5. Mark and Stacy
    We would like to make this another time before rating it. We think it has potential, but a couple of things just didn't go right for us. First, we don't think we rinsed enough of the brine off, because they were very sharp tasting. Second, they didn't seem to coat well. It was more like a stuffing than a breading. The taste of the breading was good, but with the sharpness of the artichoke, we just dind't eat many. We'll try again though, and hopefully do better!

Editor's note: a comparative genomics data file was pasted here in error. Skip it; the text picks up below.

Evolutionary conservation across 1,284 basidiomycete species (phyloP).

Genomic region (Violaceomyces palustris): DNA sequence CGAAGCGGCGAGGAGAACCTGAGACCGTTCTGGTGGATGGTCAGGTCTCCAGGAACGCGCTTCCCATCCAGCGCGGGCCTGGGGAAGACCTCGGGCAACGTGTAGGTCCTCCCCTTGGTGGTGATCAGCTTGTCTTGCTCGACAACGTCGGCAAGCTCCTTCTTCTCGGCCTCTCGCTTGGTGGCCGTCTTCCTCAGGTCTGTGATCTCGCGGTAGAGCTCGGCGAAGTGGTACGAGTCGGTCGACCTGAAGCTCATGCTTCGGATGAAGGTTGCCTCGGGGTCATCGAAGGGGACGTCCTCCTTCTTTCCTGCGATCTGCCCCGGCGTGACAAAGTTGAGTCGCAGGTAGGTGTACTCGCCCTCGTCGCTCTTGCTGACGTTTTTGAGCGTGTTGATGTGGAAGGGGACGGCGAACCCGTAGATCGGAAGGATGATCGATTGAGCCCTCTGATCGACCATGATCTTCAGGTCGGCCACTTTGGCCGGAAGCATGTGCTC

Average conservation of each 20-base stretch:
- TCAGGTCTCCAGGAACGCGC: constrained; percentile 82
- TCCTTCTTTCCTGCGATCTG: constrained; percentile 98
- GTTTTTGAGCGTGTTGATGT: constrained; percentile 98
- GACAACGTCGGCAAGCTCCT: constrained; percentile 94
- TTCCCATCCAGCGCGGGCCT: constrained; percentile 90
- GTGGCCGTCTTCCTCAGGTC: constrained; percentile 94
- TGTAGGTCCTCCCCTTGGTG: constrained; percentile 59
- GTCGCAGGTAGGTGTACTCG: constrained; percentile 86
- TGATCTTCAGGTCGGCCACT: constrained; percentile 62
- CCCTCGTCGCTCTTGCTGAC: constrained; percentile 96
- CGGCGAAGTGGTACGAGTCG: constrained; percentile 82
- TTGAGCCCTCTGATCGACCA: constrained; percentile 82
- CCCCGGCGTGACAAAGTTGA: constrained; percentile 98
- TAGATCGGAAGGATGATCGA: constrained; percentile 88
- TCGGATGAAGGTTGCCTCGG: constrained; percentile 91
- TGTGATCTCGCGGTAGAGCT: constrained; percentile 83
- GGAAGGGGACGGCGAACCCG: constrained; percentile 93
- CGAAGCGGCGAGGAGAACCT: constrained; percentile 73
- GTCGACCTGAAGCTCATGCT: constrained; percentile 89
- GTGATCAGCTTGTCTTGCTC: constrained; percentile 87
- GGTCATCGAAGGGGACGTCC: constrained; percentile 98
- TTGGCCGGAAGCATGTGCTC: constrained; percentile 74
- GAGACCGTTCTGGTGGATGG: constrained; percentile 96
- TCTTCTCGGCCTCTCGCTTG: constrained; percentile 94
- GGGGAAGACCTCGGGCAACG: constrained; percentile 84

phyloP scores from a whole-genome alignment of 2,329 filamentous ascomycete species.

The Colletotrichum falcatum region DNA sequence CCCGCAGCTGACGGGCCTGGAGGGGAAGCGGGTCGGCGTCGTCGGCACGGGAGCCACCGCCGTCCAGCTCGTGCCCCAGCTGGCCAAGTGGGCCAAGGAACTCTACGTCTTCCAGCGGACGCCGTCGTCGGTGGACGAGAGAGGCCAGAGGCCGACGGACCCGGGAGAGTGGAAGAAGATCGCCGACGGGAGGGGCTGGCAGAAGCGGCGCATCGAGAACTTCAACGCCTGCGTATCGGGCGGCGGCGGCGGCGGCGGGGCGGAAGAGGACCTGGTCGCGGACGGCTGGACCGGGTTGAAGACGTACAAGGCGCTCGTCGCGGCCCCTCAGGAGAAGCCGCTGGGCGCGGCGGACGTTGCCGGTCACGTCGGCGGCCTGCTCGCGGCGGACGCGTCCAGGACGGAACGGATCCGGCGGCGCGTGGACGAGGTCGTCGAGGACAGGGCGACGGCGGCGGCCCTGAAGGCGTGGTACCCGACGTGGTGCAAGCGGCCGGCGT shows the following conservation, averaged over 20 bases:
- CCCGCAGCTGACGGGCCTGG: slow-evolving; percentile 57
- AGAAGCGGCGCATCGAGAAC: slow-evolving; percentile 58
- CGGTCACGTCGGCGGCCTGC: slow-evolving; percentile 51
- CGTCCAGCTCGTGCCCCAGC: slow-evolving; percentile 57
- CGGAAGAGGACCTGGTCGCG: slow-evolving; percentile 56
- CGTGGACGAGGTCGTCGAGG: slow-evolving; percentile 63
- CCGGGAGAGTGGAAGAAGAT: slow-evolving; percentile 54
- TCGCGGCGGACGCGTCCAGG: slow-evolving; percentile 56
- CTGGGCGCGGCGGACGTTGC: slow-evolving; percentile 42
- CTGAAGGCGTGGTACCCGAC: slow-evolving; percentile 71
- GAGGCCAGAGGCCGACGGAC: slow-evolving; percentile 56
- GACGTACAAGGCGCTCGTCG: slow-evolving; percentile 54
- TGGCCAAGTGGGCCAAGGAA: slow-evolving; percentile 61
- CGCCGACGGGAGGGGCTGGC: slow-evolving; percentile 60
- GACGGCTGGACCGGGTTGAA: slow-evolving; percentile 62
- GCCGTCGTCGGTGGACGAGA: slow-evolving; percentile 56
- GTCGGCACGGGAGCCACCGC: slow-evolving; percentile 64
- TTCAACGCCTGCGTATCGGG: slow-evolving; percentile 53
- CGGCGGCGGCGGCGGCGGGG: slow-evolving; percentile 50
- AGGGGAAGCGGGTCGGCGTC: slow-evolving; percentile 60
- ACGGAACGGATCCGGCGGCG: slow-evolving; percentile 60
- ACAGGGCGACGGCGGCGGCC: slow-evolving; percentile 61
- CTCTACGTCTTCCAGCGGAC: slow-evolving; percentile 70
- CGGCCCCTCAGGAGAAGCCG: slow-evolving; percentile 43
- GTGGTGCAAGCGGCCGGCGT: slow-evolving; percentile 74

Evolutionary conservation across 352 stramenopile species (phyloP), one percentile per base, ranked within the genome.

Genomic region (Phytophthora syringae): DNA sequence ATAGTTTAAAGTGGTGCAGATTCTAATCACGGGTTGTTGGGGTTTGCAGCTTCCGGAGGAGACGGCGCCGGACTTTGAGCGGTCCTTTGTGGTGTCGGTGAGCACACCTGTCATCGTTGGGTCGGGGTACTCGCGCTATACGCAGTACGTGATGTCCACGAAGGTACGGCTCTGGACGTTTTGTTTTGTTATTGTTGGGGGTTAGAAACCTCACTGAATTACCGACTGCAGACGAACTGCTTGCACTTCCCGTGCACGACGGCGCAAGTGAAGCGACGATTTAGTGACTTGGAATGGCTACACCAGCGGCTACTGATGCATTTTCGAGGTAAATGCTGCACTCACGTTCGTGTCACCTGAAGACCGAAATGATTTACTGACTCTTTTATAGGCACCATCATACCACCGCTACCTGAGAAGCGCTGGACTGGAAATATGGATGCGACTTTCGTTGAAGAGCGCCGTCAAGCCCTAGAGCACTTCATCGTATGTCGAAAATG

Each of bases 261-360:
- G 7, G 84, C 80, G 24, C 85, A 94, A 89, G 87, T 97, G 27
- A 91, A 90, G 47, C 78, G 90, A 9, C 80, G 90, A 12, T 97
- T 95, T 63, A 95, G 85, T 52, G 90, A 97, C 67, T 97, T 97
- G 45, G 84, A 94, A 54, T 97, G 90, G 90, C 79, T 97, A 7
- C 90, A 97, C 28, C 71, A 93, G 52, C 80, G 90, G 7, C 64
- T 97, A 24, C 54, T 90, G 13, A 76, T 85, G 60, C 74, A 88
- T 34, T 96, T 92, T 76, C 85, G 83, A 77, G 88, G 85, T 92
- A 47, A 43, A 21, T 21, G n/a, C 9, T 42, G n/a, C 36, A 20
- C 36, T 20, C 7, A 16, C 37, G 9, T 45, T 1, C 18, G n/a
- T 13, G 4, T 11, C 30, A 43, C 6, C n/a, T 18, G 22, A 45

Gavin "Miller" Duncan passed away November 12, 2004 in Laurel, MD from complications of a "broken" heart. The outpouring of support from the Recipezaar community while his health was declining was a huge comfort to him and even "perked him up" a bit in his final month. Miller was a huge asset to Recipezaar, not only due to his incredible collection of recipes, but his participation in the forums. Miller was known for his wonderful low-sodium recipes, his warmth, and last, but not least, his wicked, dry sense of humor. Liza at Recipezaar ********************************************************* No, the picture to the left is not me. It is, in fact, a picture of famous TV Chef Jamie Oliver (a/k/a Thpit Boy)’s grandfather, the late Sir Topaz McWhacker. Note the strong family resemblance, most noticeable in the nose, eyebrows, and general lack of cleanliness Legend has it that Topaz taught Thpit everything that he knows about whacking and about only washing and combing his hair twice a year. . Instead of the trivia that many Recipezaar members have displayed on their “About Me” pages, I thought it might be a tad more helpful if I were to provide some beneficial information that you can put to good practical use either in your own kitchen or when you are watching the antics of some celebrated TV chefs. So, for your enlightenment..... . . Chairman Kaga: When he says “Ion Shff”, he really means “Iron Chef” or, perhaps, “I need a Kleenex” . Chef Paula Deen: When she says “awl”, she really means “oil”. When she says “y’all”, she really means “everyone except m’all”. When she says “bring the water to a bawl”, I have no clue what she means - I thought you could only make a baby “bawl”. And, boys and girls, you can easily Deenize the sentences that you use in your very own kitchen, such as “All y’all can bawl your corn in olive awl or wrap it in aluminum fawl”. . Emeril Lagasse: When he says “confectionery sugar’, he really means “confectioners’ sugar”. When he says “pappa-reeka”, he really means “paprika”. When he says “inside of”, he really means “in”. When he says “a little”, he really means “a lot”. Have you ever tried to count the number of times he says “a little” during any given show? Don’t – it will drive you nuts. When he says “cardamin”, he really means “cardamom”. When he says “my water don’t come seasoned”, what he really means is “I need a new joke writer”. When he says “that www dot food thing”, he really means “I flunked Computerese 101”. . Iron Chef Morimoto: When he says “Foo Netwu”, he really means “Food Network”. . Dessert Dude Jacques Torres: When he says “I going”, he really means “I am going”. (The verb “to be” has apparently been deleted from the French language.) . Spit Boy Jamie Oliver: When he says “whack it in the oven”, he really means “I am into hot, kinky stuff”. When he says “Bob’s yer uncle”, what he really means is “you’d better ask your aunt how well she REALLY knew that mailman named Robert”. When he says “rocket”, he really means “an older weapon being used in Iraq”. When he says “Fewd Netwuk”, he really means “Food Network”. . Numerous chefs: When they say “codfish” and “tunafish”, what they really mean is “cod” and “tuna”, respectively. Please note that they use these terms so that you don’t go out and buy “codanimal” or “tunavegetable” by mistake. Having said that, I have no clue as to why they don’t refer to “troutfish”, “salmonfish”, “red snapperfish”, etc., etc. . Giggly-Wiggly Rachael Ray: When she says “EVOO”, she really means “don’t use BOCO (boring old corn oil)”. When she says “a little lettuce action going on”, she really means “with only 8 minutes left in the game, cabbages are still in the lead, but lettuces are making a strong comeback”. . Two Fat Ladies: When they say “I gwing”, they really mean “I am going” or “Sorry, but we have been watching too many episodes of Jacques Torres’ show”. . Please note that the above is not all-inclusive. If there are other celebrity chef words or phrases that have you stumped, please post an "ISO" message in the discussion forums and I will find the translation for you.